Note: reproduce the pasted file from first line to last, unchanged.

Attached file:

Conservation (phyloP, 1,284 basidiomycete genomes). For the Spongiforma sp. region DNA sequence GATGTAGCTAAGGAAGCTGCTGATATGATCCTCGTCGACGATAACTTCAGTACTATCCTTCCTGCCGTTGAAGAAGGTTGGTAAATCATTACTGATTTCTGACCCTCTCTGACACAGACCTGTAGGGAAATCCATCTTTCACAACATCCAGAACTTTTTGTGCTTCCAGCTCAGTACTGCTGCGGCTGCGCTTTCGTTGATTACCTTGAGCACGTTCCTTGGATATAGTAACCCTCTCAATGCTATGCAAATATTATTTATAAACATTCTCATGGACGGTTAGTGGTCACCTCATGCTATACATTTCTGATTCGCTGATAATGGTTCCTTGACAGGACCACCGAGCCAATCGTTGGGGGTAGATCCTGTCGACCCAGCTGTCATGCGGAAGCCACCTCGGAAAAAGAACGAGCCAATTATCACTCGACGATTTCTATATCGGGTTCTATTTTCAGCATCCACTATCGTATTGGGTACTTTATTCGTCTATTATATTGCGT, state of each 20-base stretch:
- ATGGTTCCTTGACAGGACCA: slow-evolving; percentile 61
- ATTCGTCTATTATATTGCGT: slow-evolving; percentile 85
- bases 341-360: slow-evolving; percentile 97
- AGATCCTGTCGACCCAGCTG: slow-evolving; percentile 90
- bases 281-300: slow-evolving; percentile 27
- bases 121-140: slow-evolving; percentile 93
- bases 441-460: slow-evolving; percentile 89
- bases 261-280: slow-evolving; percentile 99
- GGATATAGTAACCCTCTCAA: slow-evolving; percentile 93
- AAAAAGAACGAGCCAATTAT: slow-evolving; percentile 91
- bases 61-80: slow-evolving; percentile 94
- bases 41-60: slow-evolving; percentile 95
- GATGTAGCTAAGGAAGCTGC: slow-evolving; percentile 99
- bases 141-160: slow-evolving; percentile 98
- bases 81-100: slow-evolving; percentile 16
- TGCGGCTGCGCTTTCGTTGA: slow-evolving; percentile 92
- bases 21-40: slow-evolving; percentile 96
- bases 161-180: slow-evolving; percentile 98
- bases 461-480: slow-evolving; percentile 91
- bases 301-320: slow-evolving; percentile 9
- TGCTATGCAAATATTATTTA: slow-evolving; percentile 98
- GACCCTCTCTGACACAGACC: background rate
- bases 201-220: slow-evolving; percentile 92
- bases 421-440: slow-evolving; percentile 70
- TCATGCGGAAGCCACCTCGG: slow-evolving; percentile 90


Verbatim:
Conservation (phyloP, 1,284 basidiomycete genomes). For the Spongiforma sp. region DNA sequence GATGTAGCTAAGGAAGCTGCTGATATGATCCTCGTCGACGATAACTTCAGTACTATCCTTCCTGCCGTTGAAGAAGGTTGGTAAATCATTACTGATTTCTGACCCTCTCTGACACAGACCTGTAGGGAAATCCATCTTTCACAACATCCAGAACTTTTTGTGCTTCCAGCTCAGTACTGCTGCGGCTGCGCTTTCGTTGATTACCTTGAGCACGTTCCTTGGATATAGTAACCCTCTCAATGCTATGCAAATATTATTTATAAACATTCTCATGGACGGTTAGTGGTCACCTCATGCTATACATTTCTGATTCGCTGATAATGGTTCCTTGACAGGACCACCGAGCCAATCGTTGGGGGTAGATCCTGTCGACCCAGCTGTCATGCGGAAGCCACCTCGGAAAAAGAACGAGCCAATTATCACTCGACGATTTCTATATCGGGTTCTATTTTCAGCATCCACTATCGTATTGGGTACTTTATTCGTCTATTATATTGCGT, state of each 20-base stretch:
- ATGGTTCCTTGACAGGACCA: slow-evolving; percentile 61
- ATTCGTCTATTATATTGCGT: slow-evolving; percentile 85
- bases 341-360: slow-evolving; percentile 97
- AGATCCTGTCGACCCAGCTG: slow-evolving; percentile 90
- bases 281-300: slow-evolving; percentile 27
- bases 121-140: slow-evolving; percentile 93
- bases 441-460: slow-evolving; percentile 89
- bases 261-280: slow-evolving; percentile 99
- GGATATAGTAACCCTCTCAA: slow-evolving; percentile 93
- AAAAAGAACGAGCCAATTAT: slow-evolving; percentile 91
- bases 61-80: slow-evolving; percentile 94
- bases 41-60: slow-evolving; percentile 95
- GATGTAGCTAAGGAAGCTGC: slow-evolving; percentile 99
- bases 141-160: slow-evolving; percentile 98
- bases 81-100: slow-evolving; percentile 16
- TGCGGCTGCGCTTTCGTTGA: slow-evolving; percentile 92
- bases 21-40: slow-evolving; percentile 96
- bases 161-180: slow-evolving; percentile 98
- bases 461-480: slow-evolving; percentile 91
- bases 301-320: slow-evolving; percentile 9
- TGCTATGCAAATATTATTTA: slow-evolving; percentile 98
- GACCCTCTCTGACACAGACC: background rate
- bases 201-220: slow-evolving; percentile 92
- bases 421-440: slow-evolving; percentile 70
- TCATGCGGAAGCCACCTCGG: slow-evolving; percentile 90